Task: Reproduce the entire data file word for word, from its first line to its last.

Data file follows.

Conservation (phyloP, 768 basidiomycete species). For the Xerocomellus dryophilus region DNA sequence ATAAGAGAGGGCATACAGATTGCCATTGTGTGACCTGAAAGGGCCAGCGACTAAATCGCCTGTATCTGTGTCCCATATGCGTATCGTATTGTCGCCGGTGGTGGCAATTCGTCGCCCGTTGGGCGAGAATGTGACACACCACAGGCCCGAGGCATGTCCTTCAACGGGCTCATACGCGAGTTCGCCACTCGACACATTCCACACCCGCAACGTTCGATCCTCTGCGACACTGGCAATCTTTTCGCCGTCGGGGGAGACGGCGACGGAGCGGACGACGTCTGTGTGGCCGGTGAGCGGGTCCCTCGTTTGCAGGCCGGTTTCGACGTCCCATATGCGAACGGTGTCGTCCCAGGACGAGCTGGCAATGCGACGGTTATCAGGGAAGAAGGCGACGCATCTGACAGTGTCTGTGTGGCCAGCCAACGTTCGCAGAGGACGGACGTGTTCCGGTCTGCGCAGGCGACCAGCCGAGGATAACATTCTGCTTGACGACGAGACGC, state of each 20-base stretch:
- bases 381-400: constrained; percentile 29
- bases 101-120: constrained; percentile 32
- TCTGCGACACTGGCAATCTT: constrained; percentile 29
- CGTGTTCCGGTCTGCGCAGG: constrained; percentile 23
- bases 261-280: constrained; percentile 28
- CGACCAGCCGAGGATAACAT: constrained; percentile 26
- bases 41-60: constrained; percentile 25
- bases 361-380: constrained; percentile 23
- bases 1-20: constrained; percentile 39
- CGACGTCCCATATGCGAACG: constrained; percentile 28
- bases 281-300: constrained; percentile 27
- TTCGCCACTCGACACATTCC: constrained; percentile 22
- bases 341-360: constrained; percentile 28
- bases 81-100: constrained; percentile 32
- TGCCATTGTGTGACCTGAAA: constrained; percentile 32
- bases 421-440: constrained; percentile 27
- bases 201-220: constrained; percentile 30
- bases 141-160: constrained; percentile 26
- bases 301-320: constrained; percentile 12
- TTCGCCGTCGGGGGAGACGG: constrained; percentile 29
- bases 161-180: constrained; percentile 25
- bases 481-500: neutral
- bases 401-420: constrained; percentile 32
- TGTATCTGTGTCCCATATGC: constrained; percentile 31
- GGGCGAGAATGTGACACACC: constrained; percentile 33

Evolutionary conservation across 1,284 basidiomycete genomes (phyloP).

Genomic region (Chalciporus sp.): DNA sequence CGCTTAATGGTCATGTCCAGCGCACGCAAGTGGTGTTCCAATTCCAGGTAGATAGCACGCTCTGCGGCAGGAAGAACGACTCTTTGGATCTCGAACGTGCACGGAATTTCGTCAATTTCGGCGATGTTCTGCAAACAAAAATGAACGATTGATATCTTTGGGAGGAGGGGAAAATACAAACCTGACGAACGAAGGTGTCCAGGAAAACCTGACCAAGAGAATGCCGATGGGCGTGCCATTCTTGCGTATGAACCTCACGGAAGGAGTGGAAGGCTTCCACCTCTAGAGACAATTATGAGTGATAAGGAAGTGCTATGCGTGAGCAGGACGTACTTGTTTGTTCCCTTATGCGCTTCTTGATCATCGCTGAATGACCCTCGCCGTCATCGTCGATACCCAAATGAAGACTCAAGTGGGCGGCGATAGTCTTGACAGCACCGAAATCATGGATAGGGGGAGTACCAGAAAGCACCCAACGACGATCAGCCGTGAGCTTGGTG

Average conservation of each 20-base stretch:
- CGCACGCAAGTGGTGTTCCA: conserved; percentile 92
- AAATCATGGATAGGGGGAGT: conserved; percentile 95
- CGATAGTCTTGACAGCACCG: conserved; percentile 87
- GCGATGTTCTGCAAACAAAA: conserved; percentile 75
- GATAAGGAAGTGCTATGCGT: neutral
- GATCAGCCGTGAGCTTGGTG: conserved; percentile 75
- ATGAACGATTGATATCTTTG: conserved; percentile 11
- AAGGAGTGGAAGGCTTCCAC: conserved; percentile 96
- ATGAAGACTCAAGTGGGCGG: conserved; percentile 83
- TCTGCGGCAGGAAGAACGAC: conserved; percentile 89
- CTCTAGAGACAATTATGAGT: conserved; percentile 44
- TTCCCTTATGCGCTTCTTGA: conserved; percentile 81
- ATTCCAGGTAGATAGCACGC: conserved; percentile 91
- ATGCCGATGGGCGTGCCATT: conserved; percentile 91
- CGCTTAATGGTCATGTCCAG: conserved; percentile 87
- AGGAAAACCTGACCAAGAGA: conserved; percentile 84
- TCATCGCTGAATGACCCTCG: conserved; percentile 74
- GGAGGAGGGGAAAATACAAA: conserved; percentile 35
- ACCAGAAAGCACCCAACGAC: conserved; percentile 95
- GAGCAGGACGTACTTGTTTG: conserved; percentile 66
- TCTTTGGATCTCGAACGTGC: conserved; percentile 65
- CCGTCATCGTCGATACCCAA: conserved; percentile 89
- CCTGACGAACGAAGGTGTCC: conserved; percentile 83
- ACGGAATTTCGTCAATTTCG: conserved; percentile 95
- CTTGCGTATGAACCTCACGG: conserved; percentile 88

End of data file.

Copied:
Conservation (phyloP, 768 basidiomycete species). For the Xerocomellus dryophilus region DNA sequence ATAAGAGAGGGCATACAGATTGCCATTGTGTGACCTGAAAGGGCCAGCGACTAAATCGCCTGTATCTGTGTCCCATATGCGTATCGTATTGTCGCCGGTGGTGGCAATTCGTCGCCCGTTGGGCGAGAATGTGACACACCACAGGCCCGAGGCATGTCCTTCAACGGGCTCATACGCGAGTTCGCCACTCGACACATTCCACACCCGCAACGTTCGATCCTCTGCGACACTGGCAATCTTTTCGCCGTCGGGGGAGACGGCGACGGAGCGGACGACGTCTGTGTGGCCGGTGAGCGGGTCCCTCGTTTGCAGGCCGGTTTCGACGTCCCATATGCGAACGGTGTCGTCCCAGGACGAGCTGGCAATGCGACGGTTATCAGGGAAGAAGGCGACGCATCTGACAGTGTCTGTGTGGCCAGCCAACGTTCGCAGAGGACGGACGTGTTCCGGTCTGCGCAGGCGACCAGCCGAGGATAACATTCTGCTTGACGACGAGACGC, state of each 20-base stretch:
- bases 381-400: constrained; percentile 29
- bases 101-120: constrained; percentile 32
- TCTGCGACACTGGCAATCTT: constrained; percentile 29
- CGTGTTCCGGTCTGCGCAGG: constrained; percentile 23
- bases 261-280: constrained; percentile 28
- CGACCAGCCGAGGATAACAT: constrained; percentile 26
- bases 41-60: constrained; percentile 25
- bases 361-380: constrained; percentile 23
- bases 1-20: constrained; percentile 39
- CGACGTCCCATATGCGAACG: constrained; percentile 28
- bases 281-300: constrained; percentile 27
- TTCGCCACTCGACACATTCC: constrained; percentile 22
- bases 341-360: constrained; percentile 28
- bases 81-100: constrained; percentile 32
- TGCCATTGTGTGACCTGAAA: constrained; percentile 32
- bases 421-440: constrained; percentile 27
- bases 201-220: constrained; percentile 30
- bases 141-160: constrained; percentile 26
- bases 301-320: constrained; percentile 12
- TTCGCCGTCGGGGGAGACGG: constrained; percentile 29
- bases 161-180: constrained; percentile 25
- bases 481-500: neutral
- bases 401-420: constrained; percentile 32
- TGTATCTGTGTCCCATATGC: constrained; percentile 31
- GGGCGAGAATGTGACACACC: constrained; percentile 33

Evolutionary conservation across 1,284 basidiomycete genomes (phyloP).

Genomic region (Chalciporus sp.): DNA sequence CGCTTAATGGTCATGTCCAGCGCACGCAAGTGGTGTTCCAATTCCAGGTAGATAGCACGCTCTGCGGCAGGAAGAACGACTCTTTGGATCTCGAACGTGCACGGAATTTCGTCAATTTCGGCGATGTTCTGCAAACAAAAATGAACGATTGATATCTTTGGGAGGAGGGGAAAATACAAACCTGACGAACGAAGGTGTCCAGGAAAACCTGACCAAGAGAATGCCGATGGGCGTGCCATTCTTGCGTATGAACCTCACGGAAGGAGTGGAAGGCTTCCACCTCTAGAGACAATTATGAGTGATAAGGAAGTGCTATGCGTGAGCAGGACGTACTTGTTTGTTCCCTTATGCGCTTCTTGATCATCGCTGAATGACCCTCGCCGTCATCGTCGATACCCAAATGAAGACTCAAGTGGGCGGCGATAGTCTTGACAGCACCGAAATCATGGATAGGGGGAGTACCAGAAAGCACCCAACGACGATCAGCCGTGAGCTTGGTG

Average conservation of each 20-base stretch:
- CGCACGCAAGTGGTGTTCCA: conserved; percentile 92
- AAATCATGGATAGGGGGAGT: conserved; percentile 95
- CGATAGTCTTGACAGCACCG: conserved; percentile 87
- GCGATGTTCTGCAAACAAAA: conserved; percentile 75
- GATAAGGAAGTGCTATGCGT: neutral
- GATCAGCCGTGAGCTTGGTG: conserved; percentile 75
- ATGAACGATTGATATCTTTG: conserved; percentile 11
- AAGGAGTGGAAGGCTTCCAC: conserved; percentile 96
- ATGAAGACTCAAGTGGGCGG: conserved; percentile 83
- TCTGCGGCAGGAAGAACGAC: conserved; percentile 89
- CTCTAGAGACAATTATGAGT: conserved; percentile 44
- TTCCCTTATGCGCTTCTTGA: conserved; percentile 81
- ATTCCAGGTAGATAGCACGC: conserved; percentile 91
- ATGCCGATGGGCGTGCCATT: conserved; percentile 91
- CGCTTAATGGTCATGTCCAG: conserved; percentile 87
- AGGAAAACCTGACCAAGAGA: conserved; percentile 84
- TCATCGCTGAATGACCCTCG: conserved; percentile 74
- GGAGGAGGGGAAAATACAAA: conserved; percentile 35
- ACCAGAAAGCACCCAACGAC: conserved; percentile 95
- GAGCAGGACGTACTTGTTTG: conserved; percentile 66
- TCTTTGGATCTCGAACGTGC: conserved; percentile 65
- CCGTCATCGTCGATACCCAA: conserved; percentile 89
- CCTGACGAACGAAGGTGTCC: conserved; percentile 83
- ACGGAATTTCGTCAATTTCG: conserved; percentile 95
- CTTGCGTATGAACCTCACGG: conserved; percentile 88